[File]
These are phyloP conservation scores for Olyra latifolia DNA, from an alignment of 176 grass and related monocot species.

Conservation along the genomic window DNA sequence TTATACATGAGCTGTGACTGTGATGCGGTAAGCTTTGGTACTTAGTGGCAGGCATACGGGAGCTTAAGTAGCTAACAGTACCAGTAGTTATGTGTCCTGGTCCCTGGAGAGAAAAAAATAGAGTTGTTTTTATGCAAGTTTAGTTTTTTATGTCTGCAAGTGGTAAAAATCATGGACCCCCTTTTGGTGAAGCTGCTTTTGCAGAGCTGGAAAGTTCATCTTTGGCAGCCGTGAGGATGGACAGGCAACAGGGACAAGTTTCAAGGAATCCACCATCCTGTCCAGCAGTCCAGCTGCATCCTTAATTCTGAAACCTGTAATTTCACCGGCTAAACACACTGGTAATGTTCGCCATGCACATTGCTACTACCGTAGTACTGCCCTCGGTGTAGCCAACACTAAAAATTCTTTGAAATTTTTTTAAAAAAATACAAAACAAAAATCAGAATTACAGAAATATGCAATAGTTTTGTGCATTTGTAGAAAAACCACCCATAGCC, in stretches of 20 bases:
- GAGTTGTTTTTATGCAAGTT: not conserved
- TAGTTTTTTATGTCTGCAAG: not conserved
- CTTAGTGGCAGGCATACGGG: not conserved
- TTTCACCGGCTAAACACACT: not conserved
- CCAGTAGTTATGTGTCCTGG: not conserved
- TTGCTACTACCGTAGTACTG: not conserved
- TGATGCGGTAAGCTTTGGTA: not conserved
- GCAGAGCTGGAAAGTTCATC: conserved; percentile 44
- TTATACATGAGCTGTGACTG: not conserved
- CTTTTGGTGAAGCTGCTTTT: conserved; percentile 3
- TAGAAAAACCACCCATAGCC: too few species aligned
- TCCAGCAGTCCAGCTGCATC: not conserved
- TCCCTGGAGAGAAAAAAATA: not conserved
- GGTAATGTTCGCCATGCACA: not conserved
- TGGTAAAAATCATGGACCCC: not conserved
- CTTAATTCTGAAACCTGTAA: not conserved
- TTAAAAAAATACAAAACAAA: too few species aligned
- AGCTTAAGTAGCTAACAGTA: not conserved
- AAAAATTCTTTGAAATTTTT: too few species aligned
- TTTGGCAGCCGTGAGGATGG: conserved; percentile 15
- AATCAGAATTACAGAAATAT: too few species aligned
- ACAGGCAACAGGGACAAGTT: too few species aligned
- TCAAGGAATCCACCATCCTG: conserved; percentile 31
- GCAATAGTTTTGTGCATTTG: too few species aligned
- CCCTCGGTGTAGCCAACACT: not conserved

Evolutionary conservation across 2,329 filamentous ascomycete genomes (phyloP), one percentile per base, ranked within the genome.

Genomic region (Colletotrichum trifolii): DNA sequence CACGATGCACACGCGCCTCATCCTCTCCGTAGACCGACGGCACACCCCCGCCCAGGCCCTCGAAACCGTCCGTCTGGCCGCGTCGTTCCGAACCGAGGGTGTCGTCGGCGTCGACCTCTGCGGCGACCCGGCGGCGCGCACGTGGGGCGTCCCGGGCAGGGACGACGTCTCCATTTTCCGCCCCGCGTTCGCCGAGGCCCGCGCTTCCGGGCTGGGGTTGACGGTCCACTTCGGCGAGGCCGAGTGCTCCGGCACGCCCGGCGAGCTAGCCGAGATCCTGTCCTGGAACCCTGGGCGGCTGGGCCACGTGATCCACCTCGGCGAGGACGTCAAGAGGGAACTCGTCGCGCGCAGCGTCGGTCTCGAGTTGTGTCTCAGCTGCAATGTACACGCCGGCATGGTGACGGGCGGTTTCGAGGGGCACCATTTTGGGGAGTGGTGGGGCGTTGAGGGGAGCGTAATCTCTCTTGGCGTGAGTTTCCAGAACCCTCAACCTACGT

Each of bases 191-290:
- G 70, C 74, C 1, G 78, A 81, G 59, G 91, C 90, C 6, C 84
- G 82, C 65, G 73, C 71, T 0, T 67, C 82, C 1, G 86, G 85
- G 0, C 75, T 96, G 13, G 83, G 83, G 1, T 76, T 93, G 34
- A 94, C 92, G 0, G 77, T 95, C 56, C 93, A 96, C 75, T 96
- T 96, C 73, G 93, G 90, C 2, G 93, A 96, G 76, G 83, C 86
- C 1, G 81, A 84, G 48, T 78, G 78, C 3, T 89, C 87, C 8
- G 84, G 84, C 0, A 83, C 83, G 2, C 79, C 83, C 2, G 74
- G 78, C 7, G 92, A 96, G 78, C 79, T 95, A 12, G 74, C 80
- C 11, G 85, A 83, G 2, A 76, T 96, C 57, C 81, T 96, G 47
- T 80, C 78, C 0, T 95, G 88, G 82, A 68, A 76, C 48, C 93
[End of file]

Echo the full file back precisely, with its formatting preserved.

These are phyloP conservation scores for Olyra latifolia DNA, from an alignment of 176 grass and related monocot species.

Conservation along the genomic window DNA sequence TTATACATGAGCTGTGACTGTGATGCGGTAAGCTTTGGTACTTAGTGGCAGGCATACGGGAGCTTAAGTAGCTAACAGTACCAGTAGTTATGTGTCCTGGTCCCTGGAGAGAAAAAAATAGAGTTGTTTTTATGCAAGTTTAGTTTTTTATGTCTGCAAGTGGTAAAAATCATGGACCCCCTTTTGGTGAAGCTGCTTTTGCAGAGCTGGAAAGTTCATCTTTGGCAGCCGTGAGGATGGACAGGCAACAGGGACAAGTTTCAAGGAATCCACCATCCTGTCCAGCAGTCCAGCTGCATCCTTAATTCTGAAACCTGTAATTTCACCGGCTAAACACACTGGTAATGTTCGCCATGCACATTGCTACTACCGTAGTACTGCCCTCGGTGTAGCCAACACTAAAAATTCTTTGAAATTTTTTTAAAAAAATACAAAACAAAAATCAGAATTACAGAAATATGCAATAGTTTTGTGCATTTGTAGAAAAACCACCCATAGCC, in stretches of 20 bases:
- GAGTTGTTTTTATGCAAGTT: not conserved
- TAGTTTTTTATGTCTGCAAG: not conserved
- CTTAGTGGCAGGCATACGGG: not conserved
- TTTCACCGGCTAAACACACT: not conserved
- CCAGTAGTTATGTGTCCTGG: not conserved
- TTGCTACTACCGTAGTACTG: not conserved
- TGATGCGGTAAGCTTTGGTA: not conserved
- GCAGAGCTGGAAAGTTCATC: conserved; percentile 44
- TTATACATGAGCTGTGACTG: not conserved
- CTTTTGGTGAAGCTGCTTTT: conserved; percentile 3
- TAGAAAAACCACCCATAGCC: too few species aligned
- TCCAGCAGTCCAGCTGCATC: not conserved
- TCCCTGGAGAGAAAAAAATA: not conserved
- GGTAATGTTCGCCATGCACA: not conserved
- TGGTAAAAATCATGGACCCC: not conserved
- CTTAATTCTGAAACCTGTAA: not conserved
- TTAAAAAAATACAAAACAAA: too few species aligned
- AGCTTAAGTAGCTAACAGTA: not conserved
- AAAAATTCTTTGAAATTTTT: too few species aligned
- TTTGGCAGCCGTGAGGATGG: conserved; percentile 15
- AATCAGAATTACAGAAATAT: too few species aligned
- ACAGGCAACAGGGACAAGTT: too few species aligned
- TCAAGGAATCCACCATCCTG: conserved; percentile 31
- GCAATAGTTTTGTGCATTTG: too few species aligned
- CCCTCGGTGTAGCCAACACT: not conserved

Evolutionary conservation across 2,329 filamentous ascomycete genomes (phyloP), one percentile per base, ranked within the genome.

Genomic region (Colletotrichum trifolii): DNA sequence CACGATGCACACGCGCCTCATCCTCTCCGTAGACCGACGGCACACCCCCGCCCAGGCCCTCGAAACCGTCCGTCTGGCCGCGTCGTTCCGAACCGAGGGTGTCGTCGGCGTCGACCTCTGCGGCGACCCGGCGGCGCGCACGTGGGGCGTCCCGGGCAGGGACGACGTCTCCATTTTCCGCCCCGCGTTCGCCGAGGCCCGCGCTTCCGGGCTGGGGTTGACGGTCCACTTCGGCGAGGCCGAGTGCTCCGGCACGCCCGGCGAGCTAGCCGAGATCCTGTCCTGGAACCCTGGGCGGCTGGGCCACGTGATCCACCTCGGCGAGGACGTCAAGAGGGAACTCGTCGCGCGCAGCGTCGGTCTCGAGTTGTGTCTCAGCTGCAATGTACACGCCGGCATGGTGACGGGCGGTTTCGAGGGGCACCATTTTGGGGAGTGGTGGGGCGTTGAGGGGAGCGTAATCTCTCTTGGCGTGAGTTTCCAGAACCCTCAACCTACGT

Each of bases 191-290:
- G 70, C 74, C 1, G 78, A 81, G 59, G 91, C 90, C 6, C 84
- G 82, C 65, G 73, C 71, T 0, T 67, C 82, C 1, G 86, G 85
- G 0, C 75, T 96, G 13, G 83, G 83, G 1, T 76, T 93, G 34
- A 94, C 92, G 0, G 77, T 95, C 56, C 93, A 96, C 75, T 96
- T 96, C 73, G 93, G 90, C 2, G 93, A 96, G 76, G 83, C 86
- C 1, G 81, A 84, G 48, T 78, G 78, C 3, T 89, C 87, C 8
- G 84, G 84, C 0, A 83, C 83, G 2, C 79, C 83, C 2, G 74
- G 78, C 7, G 92, A 96, G 78, C 79, T 95, A 12, G 74, C 80
- C 11, G 85, A 83, G 2, A 76, T 96, C 57, C 81, T 96, G 47
- T 80, C 78, C 0, T 95, G 88, G 82, A 68, A 76, C 48, C 93